Welcome to the home of the implementation science team! We make up part of the Improvement Academy and form the implementation arm of the NIHR ARC Yorkshire and Humber (YHARC). We provide implementation support to a variety of stakeholders. Whether it is healthcare professionals wanting to plan for implementation or researchers wanting to know the best way to study and evaluate implementation, we are here to help.
As demand for implementation support continues to increase across the YHARC we are supporting multiple projects at any one time across many different contexts including primary and secondary care, nurseries, schools and out in the local community.
What is implementation science?
Implementation science (IS) is a field of study that seeks to identify optimal methods and strategies for accelerating and facilitating the systematic implementation, sustainability, and scale-up of EBIs into regular use by practitioners and policymakers (Eccles & Mittman, 2006).
Implementation is very important as the things we implement to help people will not help if they are not implemented well. Most implementation efforts fail, even with a plan in place, due to multi-level contextual factors that act as barriers to implementation.
How do we offer support?
We work with projects to ensure they have an impact. We do this by forming relationships with teams and working with them to find an approach to implementation that works for everyone. Individuals like healthcare workers, teachers, research teams, patients are the experts of their own setting and we believe that when empowered and supported they are the best people to accomplish implementation success.
Implementation science offers a range of theories, models and frameworks that can be useful for researching, planning for, carrying out and evaluating implementation. However, working with the improvement science team, we have found that a combination of IS and quality improvement (QI) practices form the most powerful approach to addressing implementation.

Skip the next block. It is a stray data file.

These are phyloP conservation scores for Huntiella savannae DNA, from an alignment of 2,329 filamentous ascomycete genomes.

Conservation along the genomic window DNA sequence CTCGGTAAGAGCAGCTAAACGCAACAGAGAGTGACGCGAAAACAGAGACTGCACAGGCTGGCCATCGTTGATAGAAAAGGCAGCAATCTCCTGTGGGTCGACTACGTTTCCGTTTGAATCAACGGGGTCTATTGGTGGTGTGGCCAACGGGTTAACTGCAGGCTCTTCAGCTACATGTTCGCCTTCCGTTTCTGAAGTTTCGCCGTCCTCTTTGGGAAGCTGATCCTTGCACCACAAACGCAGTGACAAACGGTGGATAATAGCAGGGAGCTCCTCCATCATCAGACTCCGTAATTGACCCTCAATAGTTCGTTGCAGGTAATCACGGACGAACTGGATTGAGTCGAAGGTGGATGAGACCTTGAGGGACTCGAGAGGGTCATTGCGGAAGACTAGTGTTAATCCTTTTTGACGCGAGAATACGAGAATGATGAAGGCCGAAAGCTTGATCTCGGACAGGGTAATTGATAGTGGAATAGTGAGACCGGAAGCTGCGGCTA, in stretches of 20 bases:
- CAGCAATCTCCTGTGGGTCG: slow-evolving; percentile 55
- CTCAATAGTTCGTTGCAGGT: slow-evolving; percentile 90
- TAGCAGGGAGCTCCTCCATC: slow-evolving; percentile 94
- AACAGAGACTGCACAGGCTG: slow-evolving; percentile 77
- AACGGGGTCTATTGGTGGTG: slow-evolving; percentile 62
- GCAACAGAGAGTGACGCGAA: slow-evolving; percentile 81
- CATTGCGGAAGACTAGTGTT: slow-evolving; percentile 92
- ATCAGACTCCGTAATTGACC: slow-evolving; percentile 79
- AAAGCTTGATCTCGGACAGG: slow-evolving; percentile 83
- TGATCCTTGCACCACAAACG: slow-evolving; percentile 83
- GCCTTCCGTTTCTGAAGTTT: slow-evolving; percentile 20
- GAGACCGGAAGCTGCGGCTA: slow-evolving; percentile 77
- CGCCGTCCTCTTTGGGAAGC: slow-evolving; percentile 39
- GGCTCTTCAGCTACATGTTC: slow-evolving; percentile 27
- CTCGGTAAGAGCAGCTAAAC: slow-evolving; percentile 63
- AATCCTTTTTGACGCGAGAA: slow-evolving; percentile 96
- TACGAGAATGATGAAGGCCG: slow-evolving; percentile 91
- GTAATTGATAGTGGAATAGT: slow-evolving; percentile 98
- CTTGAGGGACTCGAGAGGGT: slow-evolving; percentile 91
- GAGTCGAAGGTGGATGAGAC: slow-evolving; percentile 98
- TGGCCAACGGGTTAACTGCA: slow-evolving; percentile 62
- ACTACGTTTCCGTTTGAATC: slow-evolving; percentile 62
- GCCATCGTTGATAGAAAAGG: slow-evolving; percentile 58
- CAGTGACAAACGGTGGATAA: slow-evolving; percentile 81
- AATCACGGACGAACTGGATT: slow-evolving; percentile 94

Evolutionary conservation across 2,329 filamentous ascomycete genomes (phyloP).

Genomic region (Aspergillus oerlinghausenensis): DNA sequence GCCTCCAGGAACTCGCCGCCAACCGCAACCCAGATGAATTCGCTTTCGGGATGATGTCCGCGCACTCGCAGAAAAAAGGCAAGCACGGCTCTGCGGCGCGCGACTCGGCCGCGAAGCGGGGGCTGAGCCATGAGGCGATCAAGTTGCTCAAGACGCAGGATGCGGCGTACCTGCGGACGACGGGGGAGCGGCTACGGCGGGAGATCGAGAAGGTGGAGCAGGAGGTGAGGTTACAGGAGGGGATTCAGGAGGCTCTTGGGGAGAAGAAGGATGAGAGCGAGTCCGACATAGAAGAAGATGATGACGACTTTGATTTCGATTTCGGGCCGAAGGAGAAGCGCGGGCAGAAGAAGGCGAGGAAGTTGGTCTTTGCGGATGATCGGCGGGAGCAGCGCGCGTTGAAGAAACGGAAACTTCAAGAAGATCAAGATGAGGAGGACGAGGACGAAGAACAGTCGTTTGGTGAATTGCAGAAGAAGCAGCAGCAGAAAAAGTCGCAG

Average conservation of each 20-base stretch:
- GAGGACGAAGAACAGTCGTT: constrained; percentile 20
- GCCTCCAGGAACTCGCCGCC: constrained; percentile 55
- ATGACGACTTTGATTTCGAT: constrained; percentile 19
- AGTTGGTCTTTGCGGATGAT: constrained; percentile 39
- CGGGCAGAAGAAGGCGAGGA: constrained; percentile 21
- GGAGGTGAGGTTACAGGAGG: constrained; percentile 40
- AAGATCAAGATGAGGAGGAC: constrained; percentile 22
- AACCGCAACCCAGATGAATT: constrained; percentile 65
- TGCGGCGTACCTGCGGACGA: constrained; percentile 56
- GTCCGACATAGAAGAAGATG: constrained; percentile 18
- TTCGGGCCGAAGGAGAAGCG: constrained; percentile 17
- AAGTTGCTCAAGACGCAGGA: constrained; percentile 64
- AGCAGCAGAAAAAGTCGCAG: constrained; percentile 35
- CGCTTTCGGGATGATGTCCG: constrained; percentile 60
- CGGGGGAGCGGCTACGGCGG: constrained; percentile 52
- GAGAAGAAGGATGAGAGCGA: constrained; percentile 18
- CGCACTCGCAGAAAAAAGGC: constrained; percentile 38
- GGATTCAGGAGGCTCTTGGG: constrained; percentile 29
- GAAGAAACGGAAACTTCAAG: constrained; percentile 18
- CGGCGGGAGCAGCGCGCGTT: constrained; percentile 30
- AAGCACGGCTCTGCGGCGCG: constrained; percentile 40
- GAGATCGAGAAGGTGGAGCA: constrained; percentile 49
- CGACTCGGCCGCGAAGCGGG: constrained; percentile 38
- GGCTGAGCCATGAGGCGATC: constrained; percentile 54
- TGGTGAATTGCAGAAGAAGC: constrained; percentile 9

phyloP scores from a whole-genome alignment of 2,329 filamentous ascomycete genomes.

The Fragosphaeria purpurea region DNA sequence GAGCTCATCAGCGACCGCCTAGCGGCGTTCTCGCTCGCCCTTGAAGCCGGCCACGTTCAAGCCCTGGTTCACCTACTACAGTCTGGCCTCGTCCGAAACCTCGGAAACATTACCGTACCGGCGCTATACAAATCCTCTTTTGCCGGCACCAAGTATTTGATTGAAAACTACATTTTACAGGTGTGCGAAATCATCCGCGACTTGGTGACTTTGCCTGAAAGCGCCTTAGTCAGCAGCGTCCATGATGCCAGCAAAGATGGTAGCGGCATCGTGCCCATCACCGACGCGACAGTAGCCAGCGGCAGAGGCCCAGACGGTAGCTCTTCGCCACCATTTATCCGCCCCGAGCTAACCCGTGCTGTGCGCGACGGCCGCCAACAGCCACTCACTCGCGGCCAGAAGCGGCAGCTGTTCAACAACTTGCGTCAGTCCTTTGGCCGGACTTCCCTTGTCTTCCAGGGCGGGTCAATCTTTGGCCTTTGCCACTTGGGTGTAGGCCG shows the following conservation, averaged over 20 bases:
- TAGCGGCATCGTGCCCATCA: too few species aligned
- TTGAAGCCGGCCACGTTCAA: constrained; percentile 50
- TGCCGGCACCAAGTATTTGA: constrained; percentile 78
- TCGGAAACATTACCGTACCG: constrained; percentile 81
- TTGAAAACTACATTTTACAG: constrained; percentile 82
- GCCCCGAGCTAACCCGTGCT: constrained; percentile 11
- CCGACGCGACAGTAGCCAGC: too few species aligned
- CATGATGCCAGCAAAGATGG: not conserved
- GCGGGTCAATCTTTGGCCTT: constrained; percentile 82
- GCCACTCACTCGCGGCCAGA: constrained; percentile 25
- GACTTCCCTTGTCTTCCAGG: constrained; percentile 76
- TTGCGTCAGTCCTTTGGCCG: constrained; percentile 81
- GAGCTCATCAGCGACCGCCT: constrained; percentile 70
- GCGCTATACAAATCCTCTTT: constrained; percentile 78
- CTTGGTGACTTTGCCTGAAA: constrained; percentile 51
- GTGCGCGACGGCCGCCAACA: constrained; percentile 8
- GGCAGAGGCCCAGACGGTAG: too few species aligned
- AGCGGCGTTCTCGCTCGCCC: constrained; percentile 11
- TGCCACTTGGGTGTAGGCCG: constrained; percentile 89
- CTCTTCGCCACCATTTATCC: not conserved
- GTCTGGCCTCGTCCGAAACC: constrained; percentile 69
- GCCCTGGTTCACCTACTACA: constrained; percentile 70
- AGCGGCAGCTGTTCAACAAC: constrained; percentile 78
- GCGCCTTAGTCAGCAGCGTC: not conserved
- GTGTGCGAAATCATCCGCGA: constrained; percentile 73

Quality Improvement (QI) methodology accomplishes change through small tests of change at the local microsystem level using Plan, Do, Study, Act (PDSA) cycles. When tests of change, such as through PDSA cycles, are carried out carefully they can allow for a great deal of learning in regards to the microsystem and local context which can in turn inform the change process.
Implementation science does not strongly emphasise this use of reporting and recursive change but it does provide methods and approaches to capture, assess and report adaptations and sees them as an essential part of generating knowledge that can be shared with others. QI does not emphasise spread to other contexts as strongly. It can therefore be argued that implementing evidence-based practice requires both QI and IS to promote adoption and sustainability.
While teams get on with the difficult job of carrying out implementation we provide an evaluative structure to make sure all the workarounds, adaptations, articulations and goal changes are successfully captured in the face of uncertainties, inconsistencies and contextual influences. IS provides frameworks and approaches to capturing and evaluating these learnings and translating them into more generalisable and transportable findings that can be shared with future settings.
Form meaningful relationships with stakeholders and work with them to implement interventions effectively
Offer a range of implementation support
Writing and designing implementation work packages for projects starting out
Carrying out rapid, relevant and responsive evaluations for projects
Using implementation science frameworks to support projects and their analysis and understanding of implementation
Provide online training videos for stakeholders across the ARC
Use a combination of IS and QI approaches to ensure projects have an impact
CONNECT – Patient decision aids and shared decisions making